The call for evidence by the Department for Transport will look at the Automated Lane Keeping System (ALKS) – an automated system that can take over control of the vehicle at low speeds, keeping it in the lane on highways.
The call for evidence by the Department for Transport will look at the Automated Lane Keeping System (ALKS) – an automated system that can take over control of the vehicle at low speeds, keeping it in lane on highways.
This technology is designed to enable drivers – for the first time ever – to delegate the task of driving to the vehicle. When activated, the system keeps the vehicle within its lane, controlling its movements for extended periods of time without the driver needing to do anything. The driver must be ready and able to resume driving control when prompted by the vehicle.
“Automated technology could make driving safer, smoother and easier for motorists and the UK should be the first country to see these benefits, attracting manufacturers to develop and test new technologies,” said UK Transport Minister Rachel Maclean.
“The UK’s work in this area is world-leading and the results from this call for evidence could be a significant step forward for this exciting technology,” she said.
As part of the consultation launched on Tuesday, the government is seeking views from industry on the role of the driver and proposed rules on the use of this system to pave the way towards introducing it safely in Britain, within the current legal framework.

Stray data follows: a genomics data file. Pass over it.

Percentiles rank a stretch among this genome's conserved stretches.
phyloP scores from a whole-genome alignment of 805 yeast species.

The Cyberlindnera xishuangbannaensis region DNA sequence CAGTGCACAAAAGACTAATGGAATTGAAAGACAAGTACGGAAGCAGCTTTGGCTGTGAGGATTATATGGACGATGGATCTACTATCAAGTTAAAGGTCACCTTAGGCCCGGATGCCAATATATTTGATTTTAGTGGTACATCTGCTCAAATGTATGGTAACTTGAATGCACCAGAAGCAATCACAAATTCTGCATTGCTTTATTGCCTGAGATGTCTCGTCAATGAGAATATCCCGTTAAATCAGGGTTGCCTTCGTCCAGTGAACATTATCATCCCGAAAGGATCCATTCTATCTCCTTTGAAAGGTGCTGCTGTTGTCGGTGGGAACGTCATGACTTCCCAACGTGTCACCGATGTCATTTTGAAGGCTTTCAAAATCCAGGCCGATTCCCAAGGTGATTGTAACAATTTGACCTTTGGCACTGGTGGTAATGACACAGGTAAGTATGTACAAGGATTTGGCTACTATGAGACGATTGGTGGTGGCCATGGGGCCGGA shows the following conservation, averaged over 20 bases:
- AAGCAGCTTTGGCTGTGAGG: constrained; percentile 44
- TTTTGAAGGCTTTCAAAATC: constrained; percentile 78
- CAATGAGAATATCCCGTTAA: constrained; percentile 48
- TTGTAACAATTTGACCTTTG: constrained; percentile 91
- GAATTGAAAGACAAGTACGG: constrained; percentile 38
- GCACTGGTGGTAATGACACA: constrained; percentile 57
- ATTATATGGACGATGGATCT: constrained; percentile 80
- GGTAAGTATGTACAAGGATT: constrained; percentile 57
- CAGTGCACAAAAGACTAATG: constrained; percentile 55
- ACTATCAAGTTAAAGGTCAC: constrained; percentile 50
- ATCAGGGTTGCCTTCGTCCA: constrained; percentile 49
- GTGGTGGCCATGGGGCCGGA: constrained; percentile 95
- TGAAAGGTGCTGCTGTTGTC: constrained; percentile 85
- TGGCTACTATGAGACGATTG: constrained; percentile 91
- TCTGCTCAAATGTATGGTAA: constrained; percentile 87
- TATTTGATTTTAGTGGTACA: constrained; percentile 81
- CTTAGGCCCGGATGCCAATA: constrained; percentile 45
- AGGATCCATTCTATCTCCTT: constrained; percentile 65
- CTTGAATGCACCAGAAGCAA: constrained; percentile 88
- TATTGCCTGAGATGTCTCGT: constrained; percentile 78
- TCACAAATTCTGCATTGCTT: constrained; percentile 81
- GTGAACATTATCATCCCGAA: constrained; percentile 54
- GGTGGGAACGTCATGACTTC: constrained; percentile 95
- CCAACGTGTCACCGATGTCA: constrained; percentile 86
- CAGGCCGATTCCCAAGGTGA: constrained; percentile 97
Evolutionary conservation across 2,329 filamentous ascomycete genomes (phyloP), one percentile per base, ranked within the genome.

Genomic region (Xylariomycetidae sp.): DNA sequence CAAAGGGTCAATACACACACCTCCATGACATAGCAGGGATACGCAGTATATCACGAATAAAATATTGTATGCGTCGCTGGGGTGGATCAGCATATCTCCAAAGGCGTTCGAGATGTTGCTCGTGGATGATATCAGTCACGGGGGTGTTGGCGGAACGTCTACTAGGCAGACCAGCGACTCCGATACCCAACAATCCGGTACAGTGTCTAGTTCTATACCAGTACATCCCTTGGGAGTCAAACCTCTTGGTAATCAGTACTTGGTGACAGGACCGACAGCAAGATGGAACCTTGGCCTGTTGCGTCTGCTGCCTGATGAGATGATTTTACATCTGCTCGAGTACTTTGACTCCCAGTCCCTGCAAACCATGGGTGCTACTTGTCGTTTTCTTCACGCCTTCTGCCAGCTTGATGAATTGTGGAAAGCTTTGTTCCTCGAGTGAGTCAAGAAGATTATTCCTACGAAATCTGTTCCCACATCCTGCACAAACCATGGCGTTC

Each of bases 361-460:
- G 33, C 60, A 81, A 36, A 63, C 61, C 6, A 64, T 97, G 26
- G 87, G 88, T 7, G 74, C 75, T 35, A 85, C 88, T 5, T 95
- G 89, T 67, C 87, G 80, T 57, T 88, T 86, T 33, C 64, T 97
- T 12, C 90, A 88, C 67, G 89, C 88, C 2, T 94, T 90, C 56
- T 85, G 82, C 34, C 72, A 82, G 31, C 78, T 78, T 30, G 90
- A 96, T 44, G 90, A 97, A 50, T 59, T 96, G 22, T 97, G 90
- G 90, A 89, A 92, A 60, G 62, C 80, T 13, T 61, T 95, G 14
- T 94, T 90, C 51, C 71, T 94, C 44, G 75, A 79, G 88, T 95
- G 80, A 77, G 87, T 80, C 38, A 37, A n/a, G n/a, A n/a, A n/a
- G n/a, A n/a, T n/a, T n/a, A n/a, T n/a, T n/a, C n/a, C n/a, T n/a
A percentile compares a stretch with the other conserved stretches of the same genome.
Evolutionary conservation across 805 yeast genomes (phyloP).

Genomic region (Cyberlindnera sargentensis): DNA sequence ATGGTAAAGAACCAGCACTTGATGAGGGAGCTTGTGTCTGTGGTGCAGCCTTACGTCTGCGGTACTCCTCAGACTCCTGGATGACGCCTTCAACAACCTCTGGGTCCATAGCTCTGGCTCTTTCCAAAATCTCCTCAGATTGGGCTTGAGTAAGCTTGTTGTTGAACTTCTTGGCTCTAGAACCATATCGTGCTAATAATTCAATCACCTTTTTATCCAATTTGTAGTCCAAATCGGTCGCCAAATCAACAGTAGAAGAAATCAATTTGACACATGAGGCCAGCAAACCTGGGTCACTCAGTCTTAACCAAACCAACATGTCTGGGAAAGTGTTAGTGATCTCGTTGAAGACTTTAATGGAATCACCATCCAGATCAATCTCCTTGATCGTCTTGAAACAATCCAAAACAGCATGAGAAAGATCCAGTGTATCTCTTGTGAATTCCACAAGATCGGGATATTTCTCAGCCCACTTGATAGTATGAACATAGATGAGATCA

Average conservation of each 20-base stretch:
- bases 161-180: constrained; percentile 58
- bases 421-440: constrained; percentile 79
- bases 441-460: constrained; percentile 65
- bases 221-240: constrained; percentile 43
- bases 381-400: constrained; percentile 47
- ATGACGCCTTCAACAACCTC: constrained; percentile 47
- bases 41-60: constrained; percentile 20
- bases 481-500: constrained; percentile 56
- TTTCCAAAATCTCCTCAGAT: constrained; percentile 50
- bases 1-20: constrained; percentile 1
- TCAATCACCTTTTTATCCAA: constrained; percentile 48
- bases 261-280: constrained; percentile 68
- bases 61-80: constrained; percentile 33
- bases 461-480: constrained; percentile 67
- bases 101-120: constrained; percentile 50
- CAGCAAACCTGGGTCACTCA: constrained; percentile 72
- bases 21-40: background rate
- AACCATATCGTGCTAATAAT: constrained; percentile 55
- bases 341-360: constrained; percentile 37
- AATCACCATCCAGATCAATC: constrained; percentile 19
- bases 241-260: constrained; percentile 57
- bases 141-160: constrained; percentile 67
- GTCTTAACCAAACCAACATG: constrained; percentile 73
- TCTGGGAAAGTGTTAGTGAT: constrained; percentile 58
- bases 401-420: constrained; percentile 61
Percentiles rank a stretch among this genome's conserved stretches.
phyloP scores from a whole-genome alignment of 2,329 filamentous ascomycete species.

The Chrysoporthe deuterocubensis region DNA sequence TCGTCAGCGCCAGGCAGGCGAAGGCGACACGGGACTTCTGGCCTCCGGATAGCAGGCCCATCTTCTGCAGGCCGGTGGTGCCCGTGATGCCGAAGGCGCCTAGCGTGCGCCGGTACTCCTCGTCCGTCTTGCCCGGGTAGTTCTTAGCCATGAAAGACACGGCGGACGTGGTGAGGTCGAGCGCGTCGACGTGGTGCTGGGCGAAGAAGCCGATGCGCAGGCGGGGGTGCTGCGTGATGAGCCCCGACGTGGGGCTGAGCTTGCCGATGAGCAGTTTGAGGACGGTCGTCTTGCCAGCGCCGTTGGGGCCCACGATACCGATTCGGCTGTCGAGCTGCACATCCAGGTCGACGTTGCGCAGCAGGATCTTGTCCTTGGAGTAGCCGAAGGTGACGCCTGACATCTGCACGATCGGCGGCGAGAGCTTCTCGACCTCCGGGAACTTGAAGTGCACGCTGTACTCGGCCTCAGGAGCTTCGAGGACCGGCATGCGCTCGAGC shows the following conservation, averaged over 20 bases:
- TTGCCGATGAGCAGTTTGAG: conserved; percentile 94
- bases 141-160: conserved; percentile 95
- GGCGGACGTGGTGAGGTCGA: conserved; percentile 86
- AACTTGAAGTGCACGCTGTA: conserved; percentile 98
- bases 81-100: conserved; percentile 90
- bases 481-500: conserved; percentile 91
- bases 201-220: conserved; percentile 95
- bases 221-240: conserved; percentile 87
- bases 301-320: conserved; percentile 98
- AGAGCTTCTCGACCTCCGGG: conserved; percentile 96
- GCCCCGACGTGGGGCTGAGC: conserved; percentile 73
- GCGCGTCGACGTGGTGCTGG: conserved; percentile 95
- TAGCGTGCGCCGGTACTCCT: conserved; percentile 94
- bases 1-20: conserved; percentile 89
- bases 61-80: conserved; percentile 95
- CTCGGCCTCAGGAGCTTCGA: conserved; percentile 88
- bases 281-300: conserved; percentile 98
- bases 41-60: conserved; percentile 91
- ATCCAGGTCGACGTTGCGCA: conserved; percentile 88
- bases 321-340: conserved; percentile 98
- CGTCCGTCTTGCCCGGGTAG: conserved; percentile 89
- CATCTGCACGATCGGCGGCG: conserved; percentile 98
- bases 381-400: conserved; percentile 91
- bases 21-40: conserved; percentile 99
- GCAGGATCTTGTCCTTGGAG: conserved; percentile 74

The call for evidence will ask whether vehicles using this technology should be legally defined as an automated vehicle, which would mean the technology provider would be responsible for the safety of the vehicle when the system is engaged, rather than the driver.
The call for evidence also seeks views on government proposals to allow the safe use of this system on British roads at speeds of up to 70mph.
“Over the last 50 years, leading edge in-car technology from seat belts to airbags and ABS [anti-lock braking system] has helped to save thousands of lives,” said Edmund King, President of the Automobile Association (AA).
“The government is right to be consulting on the latest collision-avoidance system which has the potential to make our roads even safer in the future,” he said.
Following the approval of ALKS Regulation in June 2020 by the United Nations Economic Commission for Europe (UNECE) – of which the UK is a member – the new technology is likely to be available in cars entering the UK market from the first half of 2021. The government said it is acting now to ensure that regulation is ready where necessary for its introduction.
“Automated technologies for vehicles, of which automated lane keeping is the latest, will be life-changing, making our journeys safer and smoother than ever before and helping prevent some 47,000 serious accidents and save 3,900 lives over the next decade,” said Mike Hawes, CEO of the Society of Motor Manufacturers and Traders (SMMT).
“This advanced technology is ready for roll out in new models from as early as 2021, so this announcement is a welcome step in preparing the UK for its use, so we can be among the first to grasp the benefits of this road safety revolution,” he said.